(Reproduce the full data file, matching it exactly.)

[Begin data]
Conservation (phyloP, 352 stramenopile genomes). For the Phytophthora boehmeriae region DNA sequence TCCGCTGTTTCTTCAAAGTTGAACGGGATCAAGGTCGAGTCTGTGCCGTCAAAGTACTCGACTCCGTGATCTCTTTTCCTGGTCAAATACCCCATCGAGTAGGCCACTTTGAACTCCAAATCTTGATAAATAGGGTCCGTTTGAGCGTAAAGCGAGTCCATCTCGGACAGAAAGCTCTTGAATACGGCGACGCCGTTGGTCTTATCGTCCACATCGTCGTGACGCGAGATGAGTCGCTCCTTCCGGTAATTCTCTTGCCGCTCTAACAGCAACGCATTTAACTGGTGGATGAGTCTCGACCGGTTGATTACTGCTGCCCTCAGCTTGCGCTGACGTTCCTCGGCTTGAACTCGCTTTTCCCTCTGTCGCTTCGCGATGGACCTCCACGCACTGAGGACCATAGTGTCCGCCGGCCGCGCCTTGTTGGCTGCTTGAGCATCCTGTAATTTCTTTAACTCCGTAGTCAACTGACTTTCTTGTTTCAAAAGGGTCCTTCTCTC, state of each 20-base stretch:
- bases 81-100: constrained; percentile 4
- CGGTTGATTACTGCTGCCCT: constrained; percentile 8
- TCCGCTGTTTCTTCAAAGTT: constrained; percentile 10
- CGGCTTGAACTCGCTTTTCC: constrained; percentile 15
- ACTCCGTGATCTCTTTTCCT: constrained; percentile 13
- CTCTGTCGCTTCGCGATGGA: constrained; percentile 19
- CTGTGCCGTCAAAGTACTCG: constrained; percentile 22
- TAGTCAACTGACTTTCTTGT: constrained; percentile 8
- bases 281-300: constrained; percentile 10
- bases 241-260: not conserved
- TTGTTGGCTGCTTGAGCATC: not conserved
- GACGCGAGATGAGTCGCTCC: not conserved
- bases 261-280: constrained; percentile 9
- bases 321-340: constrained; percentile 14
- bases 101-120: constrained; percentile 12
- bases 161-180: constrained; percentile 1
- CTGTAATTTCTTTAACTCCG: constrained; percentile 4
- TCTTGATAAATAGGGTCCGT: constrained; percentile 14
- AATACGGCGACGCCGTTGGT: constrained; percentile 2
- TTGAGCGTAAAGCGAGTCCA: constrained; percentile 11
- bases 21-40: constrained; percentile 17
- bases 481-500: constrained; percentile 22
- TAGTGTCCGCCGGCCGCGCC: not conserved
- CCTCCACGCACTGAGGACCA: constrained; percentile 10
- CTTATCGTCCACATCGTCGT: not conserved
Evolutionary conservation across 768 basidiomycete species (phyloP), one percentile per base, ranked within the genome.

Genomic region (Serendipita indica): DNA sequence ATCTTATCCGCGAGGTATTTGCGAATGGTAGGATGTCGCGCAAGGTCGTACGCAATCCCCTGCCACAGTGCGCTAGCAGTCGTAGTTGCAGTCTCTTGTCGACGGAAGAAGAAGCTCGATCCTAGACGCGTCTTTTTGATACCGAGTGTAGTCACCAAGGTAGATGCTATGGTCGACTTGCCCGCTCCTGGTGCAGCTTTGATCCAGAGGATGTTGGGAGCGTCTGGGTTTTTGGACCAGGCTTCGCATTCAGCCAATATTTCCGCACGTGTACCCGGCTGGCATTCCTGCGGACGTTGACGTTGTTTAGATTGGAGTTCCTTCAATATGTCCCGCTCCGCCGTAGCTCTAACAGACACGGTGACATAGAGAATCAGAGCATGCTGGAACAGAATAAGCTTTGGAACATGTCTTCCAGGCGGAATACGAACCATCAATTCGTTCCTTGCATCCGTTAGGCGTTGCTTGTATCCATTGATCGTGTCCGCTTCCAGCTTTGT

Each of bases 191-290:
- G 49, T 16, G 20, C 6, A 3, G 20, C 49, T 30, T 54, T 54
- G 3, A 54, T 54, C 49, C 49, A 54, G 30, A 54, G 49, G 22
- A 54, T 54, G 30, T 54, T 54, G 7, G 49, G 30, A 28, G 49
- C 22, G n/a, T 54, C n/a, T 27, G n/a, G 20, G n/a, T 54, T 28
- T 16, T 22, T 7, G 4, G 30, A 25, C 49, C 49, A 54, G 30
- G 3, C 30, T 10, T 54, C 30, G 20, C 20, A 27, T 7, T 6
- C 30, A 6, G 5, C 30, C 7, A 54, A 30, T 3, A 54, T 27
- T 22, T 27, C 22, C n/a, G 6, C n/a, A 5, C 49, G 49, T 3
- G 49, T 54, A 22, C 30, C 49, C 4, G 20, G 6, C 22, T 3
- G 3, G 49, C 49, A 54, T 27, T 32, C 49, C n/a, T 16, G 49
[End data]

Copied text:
Conservation (phyloP, 352 stramenopile genomes). For the Phytophthora boehmeriae region DNA sequence TCCGCTGTTTCTTCAAAGTTGAACGGGATCAAGGTCGAGTCTGTGCCGTCAAAGTACTCGACTCCGTGATCTCTTTTCCTGGTCAAATACCCCATCGAGTAGGCCACTTTGAACTCCAAATCTTGATAAATAGGGTCCGTTTGAGCGTAAAGCGAGTCCATCTCGGACAGAAAGCTCTTGAATACGGCGACGCCGTTGGTCTTATCGTCCACATCGTCGTGACGCGAGATGAGTCGCTCCTTCCGGTAATTCTCTTGCCGCTCTAACAGCAACGCATTTAACTGGTGGATGAGTCTCGACCGGTTGATTACTGCTGCCCTCAGCTTGCGCTGACGTTCCTCGGCTTGAACTCGCTTTTCCCTCTGTCGCTTCGCGATGGACCTCCACGCACTGAGGACCATAGTGTCCGCCGGCCGCGCCTTGTTGGCTGCTTGAGCATCCTGTAATTTCTTTAACTCCGTAGTCAACTGACTTTCTTGTTTCAAAAGGGTCCTTCTCTC, state of each 20-base stretch:
- bases 81-100: constrained; percentile 4
- CGGTTGATTACTGCTGCCCT: constrained; percentile 8
- TCCGCTGTTTCTTCAAAGTT: constrained; percentile 10
- CGGCTTGAACTCGCTTTTCC: constrained; percentile 15
- ACTCCGTGATCTCTTTTCCT: constrained; percentile 13
- CTCTGTCGCTTCGCGATGGA: constrained; percentile 19
- CTGTGCCGTCAAAGTACTCG: constrained; percentile 22
- TAGTCAACTGACTTTCTTGT: constrained; percentile 8
- bases 281-300: constrained; percentile 10
- bases 241-260: not conserved
- TTGTTGGCTGCTTGAGCATC: not conserved
- GACGCGAGATGAGTCGCTCC: not conserved
- bases 261-280: constrained; percentile 9
- bases 321-340: constrained; percentile 14
- bases 101-120: constrained; percentile 12
- bases 161-180: constrained; percentile 1
- CTGTAATTTCTTTAACTCCG: constrained; percentile 4
- TCTTGATAAATAGGGTCCGT: constrained; percentile 14
- AATACGGCGACGCCGTTGGT: constrained; percentile 2
- TTGAGCGTAAAGCGAGTCCA: constrained; percentile 11
- bases 21-40: constrained; percentile 17
- bases 481-500: constrained; percentile 22
- TAGTGTCCGCCGGCCGCGCC: not conserved
- CCTCCACGCACTGAGGACCA: constrained; percentile 10
- CTTATCGTCCACATCGTCGT: not conserved
Evolutionary conservation across 768 basidiomycete species (phyloP), one percentile per base, ranked within the genome.

Genomic region (Serendipita indica): DNA sequence ATCTTATCCGCGAGGTATTTGCGAATGGTAGGATGTCGCGCAAGGTCGTACGCAATCCCCTGCCACAGTGCGCTAGCAGTCGTAGTTGCAGTCTCTTGTCGACGGAAGAAGAAGCTCGATCCTAGACGCGTCTTTTTGATACCGAGTGTAGTCACCAAGGTAGATGCTATGGTCGACTTGCCCGCTCCTGGTGCAGCTTTGATCCAGAGGATGTTGGGAGCGTCTGGGTTTTTGGACCAGGCTTCGCATTCAGCCAATATTTCCGCACGTGTACCCGGCTGGCATTCCTGCGGACGTTGACGTTGTTTAGATTGGAGTTCCTTCAATATGTCCCGCTCCGCCGTAGCTCTAACAGACACGGTGACATAGAGAATCAGAGCATGCTGGAACAGAATAAGCTTTGGAACATGTCTTCCAGGCGGAATACGAACCATCAATTCGTTCCTTGCATCCGTTAGGCGTTGCTTGTATCCATTGATCGTGTCCGCTTCCAGCTTTGT

Each of bases 191-290:
- G 49, T 16, G 20, C 6, A 3, G 20, C 49, T 30, T 54, T 54
- G 3, A 54, T 54, C 49, C 49, A 54, G 30, A 54, G 49, G 22
- A 54, T 54, G 30, T 54, T 54, G 7, G 49, G 30, A 28, G 49
- C 22, G n/a, T 54, C n/a, T 27, G n/a, G 20, G n/a, T 54, T 28
- T 16, T 22, T 7, G 4, G 30, A 25, C 49, C 49, A 54, G 30
- G 3, C 30, T 10, T 54, C 30, G 20, C 20, A 27, T 7, T 6
- C 30, A 6, G 5, C 30, C 7, A 54, A 30, T 3, A 54, T 27
- T 22, T 27, C 22, C n/a, G 6, C n/a, A 5, C 49, G 49, T 3
- G 49, T 54, A 22, C 30, C 49, C 4, G 20, G 6, C 22, T 3
- G 3, G 49, C 49, A 54, T 27, T 32, C 49, C n/a, T 16, G 49